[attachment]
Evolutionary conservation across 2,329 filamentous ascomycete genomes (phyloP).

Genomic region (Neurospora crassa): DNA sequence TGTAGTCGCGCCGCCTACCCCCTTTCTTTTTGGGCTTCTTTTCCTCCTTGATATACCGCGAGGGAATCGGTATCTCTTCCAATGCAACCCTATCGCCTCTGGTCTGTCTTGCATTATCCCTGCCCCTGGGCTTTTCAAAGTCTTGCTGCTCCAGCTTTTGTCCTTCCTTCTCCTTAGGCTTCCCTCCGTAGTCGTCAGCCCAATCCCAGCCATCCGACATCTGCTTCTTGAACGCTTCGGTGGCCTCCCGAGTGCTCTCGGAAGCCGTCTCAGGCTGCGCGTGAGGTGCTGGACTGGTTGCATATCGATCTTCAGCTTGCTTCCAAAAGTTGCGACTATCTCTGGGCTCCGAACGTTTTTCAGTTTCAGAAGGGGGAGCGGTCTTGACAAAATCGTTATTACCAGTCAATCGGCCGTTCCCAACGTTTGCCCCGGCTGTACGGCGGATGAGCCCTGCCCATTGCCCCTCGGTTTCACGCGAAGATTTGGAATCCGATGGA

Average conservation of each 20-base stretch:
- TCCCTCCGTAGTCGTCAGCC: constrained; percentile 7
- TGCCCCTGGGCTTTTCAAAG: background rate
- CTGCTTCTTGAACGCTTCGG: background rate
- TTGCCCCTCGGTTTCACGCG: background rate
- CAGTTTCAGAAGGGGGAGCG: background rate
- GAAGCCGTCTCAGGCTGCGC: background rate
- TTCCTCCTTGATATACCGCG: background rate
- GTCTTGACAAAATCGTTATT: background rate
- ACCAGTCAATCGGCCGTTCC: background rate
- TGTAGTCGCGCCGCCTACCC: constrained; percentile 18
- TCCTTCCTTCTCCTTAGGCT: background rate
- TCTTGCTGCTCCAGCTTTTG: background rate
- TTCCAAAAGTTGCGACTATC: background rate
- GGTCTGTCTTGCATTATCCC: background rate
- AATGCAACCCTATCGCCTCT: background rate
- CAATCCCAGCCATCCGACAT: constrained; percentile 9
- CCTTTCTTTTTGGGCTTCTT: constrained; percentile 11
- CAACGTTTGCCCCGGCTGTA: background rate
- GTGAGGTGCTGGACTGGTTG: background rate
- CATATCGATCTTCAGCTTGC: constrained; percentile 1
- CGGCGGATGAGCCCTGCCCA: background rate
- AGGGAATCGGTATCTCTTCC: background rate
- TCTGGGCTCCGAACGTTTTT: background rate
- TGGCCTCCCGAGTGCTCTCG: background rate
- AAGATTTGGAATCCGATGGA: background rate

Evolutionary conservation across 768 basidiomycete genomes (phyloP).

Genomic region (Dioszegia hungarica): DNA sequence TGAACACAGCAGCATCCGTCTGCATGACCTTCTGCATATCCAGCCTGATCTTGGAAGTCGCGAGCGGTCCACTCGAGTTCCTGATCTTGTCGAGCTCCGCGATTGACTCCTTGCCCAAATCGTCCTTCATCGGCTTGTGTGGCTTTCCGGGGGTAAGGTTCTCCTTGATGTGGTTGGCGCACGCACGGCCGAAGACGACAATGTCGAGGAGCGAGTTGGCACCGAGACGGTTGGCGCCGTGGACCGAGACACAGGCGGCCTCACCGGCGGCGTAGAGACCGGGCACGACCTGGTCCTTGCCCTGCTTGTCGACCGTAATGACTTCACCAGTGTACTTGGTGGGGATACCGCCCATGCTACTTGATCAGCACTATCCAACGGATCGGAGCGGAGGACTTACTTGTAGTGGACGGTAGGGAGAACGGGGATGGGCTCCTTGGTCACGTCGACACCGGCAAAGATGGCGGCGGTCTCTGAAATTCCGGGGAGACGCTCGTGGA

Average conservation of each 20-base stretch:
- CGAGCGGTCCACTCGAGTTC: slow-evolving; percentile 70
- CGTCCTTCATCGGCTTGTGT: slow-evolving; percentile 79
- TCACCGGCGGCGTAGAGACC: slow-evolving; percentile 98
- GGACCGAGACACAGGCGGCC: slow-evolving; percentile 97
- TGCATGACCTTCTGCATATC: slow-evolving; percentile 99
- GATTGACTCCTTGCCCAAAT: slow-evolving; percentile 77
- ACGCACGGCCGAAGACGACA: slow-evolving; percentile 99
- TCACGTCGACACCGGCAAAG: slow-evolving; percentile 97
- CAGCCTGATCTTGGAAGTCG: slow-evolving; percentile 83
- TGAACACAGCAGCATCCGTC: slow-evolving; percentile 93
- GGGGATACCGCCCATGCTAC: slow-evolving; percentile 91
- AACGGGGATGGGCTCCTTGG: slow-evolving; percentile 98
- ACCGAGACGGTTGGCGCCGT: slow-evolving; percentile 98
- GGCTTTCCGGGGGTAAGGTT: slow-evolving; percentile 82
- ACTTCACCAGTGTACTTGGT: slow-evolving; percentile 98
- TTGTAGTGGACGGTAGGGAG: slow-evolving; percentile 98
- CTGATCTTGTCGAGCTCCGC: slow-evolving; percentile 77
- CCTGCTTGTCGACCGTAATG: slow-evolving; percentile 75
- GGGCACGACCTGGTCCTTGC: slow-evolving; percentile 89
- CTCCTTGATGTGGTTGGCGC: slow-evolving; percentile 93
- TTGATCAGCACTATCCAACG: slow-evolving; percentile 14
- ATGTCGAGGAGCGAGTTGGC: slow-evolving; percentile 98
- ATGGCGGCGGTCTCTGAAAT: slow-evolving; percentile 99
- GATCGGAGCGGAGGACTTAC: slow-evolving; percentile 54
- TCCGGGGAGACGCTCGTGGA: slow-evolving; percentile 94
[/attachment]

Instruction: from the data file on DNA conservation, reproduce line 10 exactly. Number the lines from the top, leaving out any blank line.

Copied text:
- TTCCTCCTTGATATACCGCG: background rate